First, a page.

Skip to the Main Content

Note:These pages make extensive use of the latest XHTML and CSS Standards. They ought to look great in any standards-compliant modern browser. Unfortunately, they will probably look horrible in older browsers, like Netscape 4.x and IE 4.x. Moreover, many posts use MathML, which is, currently only supported in Mozilla. My best suggestion (and you will thank me when surfing an ever-increasing number of sites on the web which have been crafted to use the new standards) is to upgrade to the latest version of your browser. If that's not possible, consider moving to the Standards-compliant and open-source Mozilla browser.

November 25, 2004

Dark Exoticism

Sonia Paban points me to a recent paper with a very heterodox view on Dark Matter. The jumping off point is the observation by the INTEGRAL γ\gamma-ray satellite of the “511 KeV line” from the center of our galaxy.

“511 KeV?” I hear you say, “Why … that’s … the mass of the electron!” Indeed it is. These γ\gamma-rays originate from e +e 2γe^+e^-\to 2\gamma annihilation. Now, there are lots of point sources of positrons in astrophysics: supernovæ, blackholes, … . But what INTEGRAL finds is that the galactic bulge is a diffuse source of 511 KeV γ\gamma-rays. That suggests that the center of our galaxy harbours a diffuse source of positrons.

What could it be? Dark matter is clustered in the center of our galaxy. Boem et al postulate that the dark matter is a scalar of mass 1-100 MeV. And there’s a process, involving the exchange of some very heavy intermediate particle, by which these can annihilate into e +e e^+e^-. The cross-section must be incredibly tiny; otherwise we’d have seen them already. Indeed, the whole scenario sounds like it ought to have been already ruled out in a half dozen different ways. But Boem and Fayet claim it squeaks by existing collider and astrophysical limits.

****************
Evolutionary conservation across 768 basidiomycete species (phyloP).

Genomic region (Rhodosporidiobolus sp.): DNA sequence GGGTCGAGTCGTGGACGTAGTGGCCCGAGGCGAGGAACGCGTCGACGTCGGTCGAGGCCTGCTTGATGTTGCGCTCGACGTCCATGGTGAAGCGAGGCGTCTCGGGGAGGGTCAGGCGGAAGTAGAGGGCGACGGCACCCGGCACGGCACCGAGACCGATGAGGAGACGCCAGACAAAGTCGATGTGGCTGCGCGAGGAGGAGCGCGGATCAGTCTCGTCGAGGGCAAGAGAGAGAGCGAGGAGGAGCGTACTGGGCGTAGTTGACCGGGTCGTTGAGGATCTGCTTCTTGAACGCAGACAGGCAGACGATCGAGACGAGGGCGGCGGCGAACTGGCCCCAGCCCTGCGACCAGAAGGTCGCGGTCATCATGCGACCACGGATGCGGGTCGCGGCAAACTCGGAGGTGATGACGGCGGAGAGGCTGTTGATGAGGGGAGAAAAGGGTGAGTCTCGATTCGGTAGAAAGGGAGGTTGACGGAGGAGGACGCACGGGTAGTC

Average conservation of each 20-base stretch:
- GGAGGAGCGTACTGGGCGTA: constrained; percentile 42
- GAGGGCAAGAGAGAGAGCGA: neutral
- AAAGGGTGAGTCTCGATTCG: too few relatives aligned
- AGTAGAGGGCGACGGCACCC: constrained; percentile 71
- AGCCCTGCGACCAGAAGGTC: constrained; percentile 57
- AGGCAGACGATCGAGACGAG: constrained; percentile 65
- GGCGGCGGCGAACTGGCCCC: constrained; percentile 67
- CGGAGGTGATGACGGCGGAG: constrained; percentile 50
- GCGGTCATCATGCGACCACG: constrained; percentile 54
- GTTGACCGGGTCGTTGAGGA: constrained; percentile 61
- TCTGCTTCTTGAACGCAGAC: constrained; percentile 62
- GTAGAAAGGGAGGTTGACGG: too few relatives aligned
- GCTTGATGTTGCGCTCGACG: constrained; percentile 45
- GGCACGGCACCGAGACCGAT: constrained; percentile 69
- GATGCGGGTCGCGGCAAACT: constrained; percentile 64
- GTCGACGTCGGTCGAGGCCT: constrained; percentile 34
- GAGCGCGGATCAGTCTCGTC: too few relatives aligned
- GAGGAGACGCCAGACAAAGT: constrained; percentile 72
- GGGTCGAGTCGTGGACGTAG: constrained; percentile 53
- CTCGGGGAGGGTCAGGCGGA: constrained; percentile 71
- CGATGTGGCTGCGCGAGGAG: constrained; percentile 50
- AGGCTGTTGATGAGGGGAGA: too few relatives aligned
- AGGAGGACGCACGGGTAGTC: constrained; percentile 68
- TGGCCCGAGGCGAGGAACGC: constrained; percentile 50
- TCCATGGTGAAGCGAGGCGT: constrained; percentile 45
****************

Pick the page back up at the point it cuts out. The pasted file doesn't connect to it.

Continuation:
Anyway, since these scalars are so light, the positrons that are produced by their annihilation lose energy through ionization and annihilate, nearly at rest, before they leave the galactic core.

All in all, a pretty far-fetched scenario, but one sure to provoke discussion as we sit down to our Thanksgiving turkeys.

Posted by distler at November 25, 2004 12:08 AM

TrackBack URL for this Entry:   http://golem.ph.utexas.edu/cgi-bin/MT-3.0/dxy-tb.fcgi/476

2 Comments & 0 Trackbacks

Re: Dark Exoticism

Well, a diffuse *dim* source of gamma rays at 511Mev has got to be pretty exotic right?

I mean, anything dim but that hot has to have very weak electromagnetic interactions, otherwise it would be bright and cool down quickly?

Then the fact that it’s not thermal spectrum but an out-of-equilibrium source of positrons makes it even more exotic?

A priori, wouldn’t we expect a dim diffuse source of positrons to be a heavy-but-slowly-interacting state - i.e., dark matter?

Any other explanations - aliens pointing positron beams at us?

Posted by: Ralph on November 25, 2004 9:03 PM | Permalink | Reply to this

Point sources

Well, it’s not impossible that this has a more conventional explanation. There might be point sources of positrons, such as supernovæ, with a positron mean free path which happens to be “just right”: short enough so that they all annihilate within the galactic core, long enough so that it wipes out the “point source” origin of the positrons and yields a diffuse source of 511 KeV photons.

Posted by: Jacques Distler on November 26, 2004 10:29 AM | Permalink | PGP Sig | Reply to this

Post a New Comment